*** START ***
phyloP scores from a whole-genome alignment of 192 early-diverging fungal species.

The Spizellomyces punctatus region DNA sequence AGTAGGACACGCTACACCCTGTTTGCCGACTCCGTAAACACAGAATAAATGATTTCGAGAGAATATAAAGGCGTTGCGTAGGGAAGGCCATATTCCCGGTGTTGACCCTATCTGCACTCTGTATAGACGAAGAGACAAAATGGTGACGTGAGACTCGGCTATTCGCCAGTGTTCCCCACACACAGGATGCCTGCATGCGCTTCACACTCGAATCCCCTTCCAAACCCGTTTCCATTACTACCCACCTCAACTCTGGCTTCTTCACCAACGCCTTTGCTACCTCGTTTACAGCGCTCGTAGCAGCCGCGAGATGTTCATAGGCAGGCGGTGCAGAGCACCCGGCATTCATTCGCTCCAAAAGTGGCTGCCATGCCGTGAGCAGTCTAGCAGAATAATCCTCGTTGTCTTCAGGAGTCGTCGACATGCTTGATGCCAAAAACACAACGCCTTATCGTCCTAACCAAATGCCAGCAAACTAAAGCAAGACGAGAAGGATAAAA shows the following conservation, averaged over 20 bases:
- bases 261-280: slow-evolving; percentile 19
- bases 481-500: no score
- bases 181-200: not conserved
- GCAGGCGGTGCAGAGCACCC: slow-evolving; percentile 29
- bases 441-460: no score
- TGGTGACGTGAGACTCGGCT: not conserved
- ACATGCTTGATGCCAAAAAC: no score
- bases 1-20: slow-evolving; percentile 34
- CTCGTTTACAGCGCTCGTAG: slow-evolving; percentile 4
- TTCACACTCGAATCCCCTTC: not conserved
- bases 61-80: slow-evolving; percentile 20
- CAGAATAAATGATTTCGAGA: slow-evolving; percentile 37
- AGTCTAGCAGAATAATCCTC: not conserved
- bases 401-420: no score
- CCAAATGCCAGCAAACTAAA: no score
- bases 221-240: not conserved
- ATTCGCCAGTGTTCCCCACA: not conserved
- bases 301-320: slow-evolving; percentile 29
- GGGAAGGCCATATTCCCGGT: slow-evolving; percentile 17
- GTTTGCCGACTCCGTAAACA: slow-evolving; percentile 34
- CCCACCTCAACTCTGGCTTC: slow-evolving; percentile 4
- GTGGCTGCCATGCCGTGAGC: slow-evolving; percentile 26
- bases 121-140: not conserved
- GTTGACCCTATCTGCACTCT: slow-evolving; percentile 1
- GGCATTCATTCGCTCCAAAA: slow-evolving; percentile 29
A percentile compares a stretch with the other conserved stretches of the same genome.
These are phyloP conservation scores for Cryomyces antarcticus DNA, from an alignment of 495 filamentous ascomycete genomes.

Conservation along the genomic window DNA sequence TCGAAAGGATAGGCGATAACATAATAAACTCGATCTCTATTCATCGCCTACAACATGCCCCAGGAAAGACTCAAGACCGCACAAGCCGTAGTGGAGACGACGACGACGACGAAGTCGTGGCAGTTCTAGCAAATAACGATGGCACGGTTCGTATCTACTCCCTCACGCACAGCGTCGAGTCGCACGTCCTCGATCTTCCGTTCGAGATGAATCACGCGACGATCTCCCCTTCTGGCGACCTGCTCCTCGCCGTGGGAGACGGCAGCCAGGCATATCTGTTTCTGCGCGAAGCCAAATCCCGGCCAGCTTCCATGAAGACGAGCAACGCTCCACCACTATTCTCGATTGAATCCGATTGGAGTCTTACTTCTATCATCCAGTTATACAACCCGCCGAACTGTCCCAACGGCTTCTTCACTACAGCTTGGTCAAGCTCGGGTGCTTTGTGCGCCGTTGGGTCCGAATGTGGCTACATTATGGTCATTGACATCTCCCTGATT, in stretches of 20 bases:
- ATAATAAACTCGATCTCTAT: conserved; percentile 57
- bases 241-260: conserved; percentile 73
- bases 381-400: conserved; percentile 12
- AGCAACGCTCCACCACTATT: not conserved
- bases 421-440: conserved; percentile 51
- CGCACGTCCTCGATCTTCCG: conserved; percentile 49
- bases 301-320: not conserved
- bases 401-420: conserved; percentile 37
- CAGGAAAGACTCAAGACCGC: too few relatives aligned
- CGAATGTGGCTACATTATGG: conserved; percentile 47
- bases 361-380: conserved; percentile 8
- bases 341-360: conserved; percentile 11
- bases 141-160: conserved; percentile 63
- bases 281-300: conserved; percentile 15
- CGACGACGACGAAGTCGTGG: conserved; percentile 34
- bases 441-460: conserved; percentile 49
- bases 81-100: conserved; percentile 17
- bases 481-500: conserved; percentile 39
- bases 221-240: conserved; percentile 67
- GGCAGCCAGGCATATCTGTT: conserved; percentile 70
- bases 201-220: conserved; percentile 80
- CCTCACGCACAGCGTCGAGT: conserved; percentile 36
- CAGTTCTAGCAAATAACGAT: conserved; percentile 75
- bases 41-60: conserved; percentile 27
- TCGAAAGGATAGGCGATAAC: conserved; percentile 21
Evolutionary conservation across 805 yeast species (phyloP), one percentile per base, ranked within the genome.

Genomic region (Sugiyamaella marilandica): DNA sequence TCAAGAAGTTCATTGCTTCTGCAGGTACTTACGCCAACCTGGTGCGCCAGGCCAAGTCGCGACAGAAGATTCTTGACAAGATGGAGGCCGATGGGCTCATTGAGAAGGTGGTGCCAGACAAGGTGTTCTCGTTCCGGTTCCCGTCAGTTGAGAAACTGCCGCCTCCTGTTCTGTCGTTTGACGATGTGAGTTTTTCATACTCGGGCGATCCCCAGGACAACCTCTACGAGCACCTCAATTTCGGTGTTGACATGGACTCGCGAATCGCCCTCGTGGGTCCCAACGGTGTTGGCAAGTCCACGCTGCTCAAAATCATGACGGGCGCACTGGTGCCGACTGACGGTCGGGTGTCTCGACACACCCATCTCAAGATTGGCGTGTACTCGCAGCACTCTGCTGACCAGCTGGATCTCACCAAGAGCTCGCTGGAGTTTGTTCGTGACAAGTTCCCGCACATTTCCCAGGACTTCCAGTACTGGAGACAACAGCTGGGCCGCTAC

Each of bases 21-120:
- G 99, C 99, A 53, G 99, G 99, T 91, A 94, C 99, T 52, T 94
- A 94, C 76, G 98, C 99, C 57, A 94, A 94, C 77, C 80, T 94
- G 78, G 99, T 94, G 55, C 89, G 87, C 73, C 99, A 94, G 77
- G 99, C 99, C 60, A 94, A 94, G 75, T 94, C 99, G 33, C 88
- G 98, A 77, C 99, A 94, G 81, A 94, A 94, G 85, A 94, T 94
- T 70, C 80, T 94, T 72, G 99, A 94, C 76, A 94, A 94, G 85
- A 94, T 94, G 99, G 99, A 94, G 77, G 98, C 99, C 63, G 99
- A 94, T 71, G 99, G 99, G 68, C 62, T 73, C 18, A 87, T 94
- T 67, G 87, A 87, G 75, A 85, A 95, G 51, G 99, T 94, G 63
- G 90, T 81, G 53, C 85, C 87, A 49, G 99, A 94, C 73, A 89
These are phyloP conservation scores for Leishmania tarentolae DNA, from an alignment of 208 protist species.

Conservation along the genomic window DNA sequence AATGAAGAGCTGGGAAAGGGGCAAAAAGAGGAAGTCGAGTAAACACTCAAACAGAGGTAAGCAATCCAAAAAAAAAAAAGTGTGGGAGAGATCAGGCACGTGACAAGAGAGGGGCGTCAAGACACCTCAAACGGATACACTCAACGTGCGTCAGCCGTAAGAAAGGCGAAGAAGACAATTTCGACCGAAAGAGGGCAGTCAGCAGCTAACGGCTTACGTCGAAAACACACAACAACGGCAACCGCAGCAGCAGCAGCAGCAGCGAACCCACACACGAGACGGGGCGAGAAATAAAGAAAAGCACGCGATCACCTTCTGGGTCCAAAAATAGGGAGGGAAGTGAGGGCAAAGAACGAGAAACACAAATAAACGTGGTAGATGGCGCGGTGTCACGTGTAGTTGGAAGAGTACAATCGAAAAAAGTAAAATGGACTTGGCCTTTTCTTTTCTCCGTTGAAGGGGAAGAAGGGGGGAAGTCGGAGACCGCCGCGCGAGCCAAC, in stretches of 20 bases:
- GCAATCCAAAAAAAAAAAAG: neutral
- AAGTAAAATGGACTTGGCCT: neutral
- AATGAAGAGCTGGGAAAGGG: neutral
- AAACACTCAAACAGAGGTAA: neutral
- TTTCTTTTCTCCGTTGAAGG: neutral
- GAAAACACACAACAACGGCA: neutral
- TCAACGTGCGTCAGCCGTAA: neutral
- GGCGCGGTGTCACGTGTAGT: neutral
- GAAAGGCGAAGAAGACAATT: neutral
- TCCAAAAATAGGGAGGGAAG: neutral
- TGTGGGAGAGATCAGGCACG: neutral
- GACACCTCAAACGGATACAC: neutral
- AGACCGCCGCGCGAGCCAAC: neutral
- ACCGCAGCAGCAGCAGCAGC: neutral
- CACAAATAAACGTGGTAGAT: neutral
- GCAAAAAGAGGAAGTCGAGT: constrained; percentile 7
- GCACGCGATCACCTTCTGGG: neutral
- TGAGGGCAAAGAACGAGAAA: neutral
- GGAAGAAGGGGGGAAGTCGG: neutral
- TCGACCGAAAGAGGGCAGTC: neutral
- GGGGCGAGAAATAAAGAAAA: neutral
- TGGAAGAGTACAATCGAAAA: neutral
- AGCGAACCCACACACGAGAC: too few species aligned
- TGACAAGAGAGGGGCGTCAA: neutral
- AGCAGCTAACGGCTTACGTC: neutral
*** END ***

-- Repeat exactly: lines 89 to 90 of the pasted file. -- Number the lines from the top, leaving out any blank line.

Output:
- GGAAGAAGGGGGGAAGTCGG: neutral
- TCGACCGAAAGAGGGCAGTC: neutral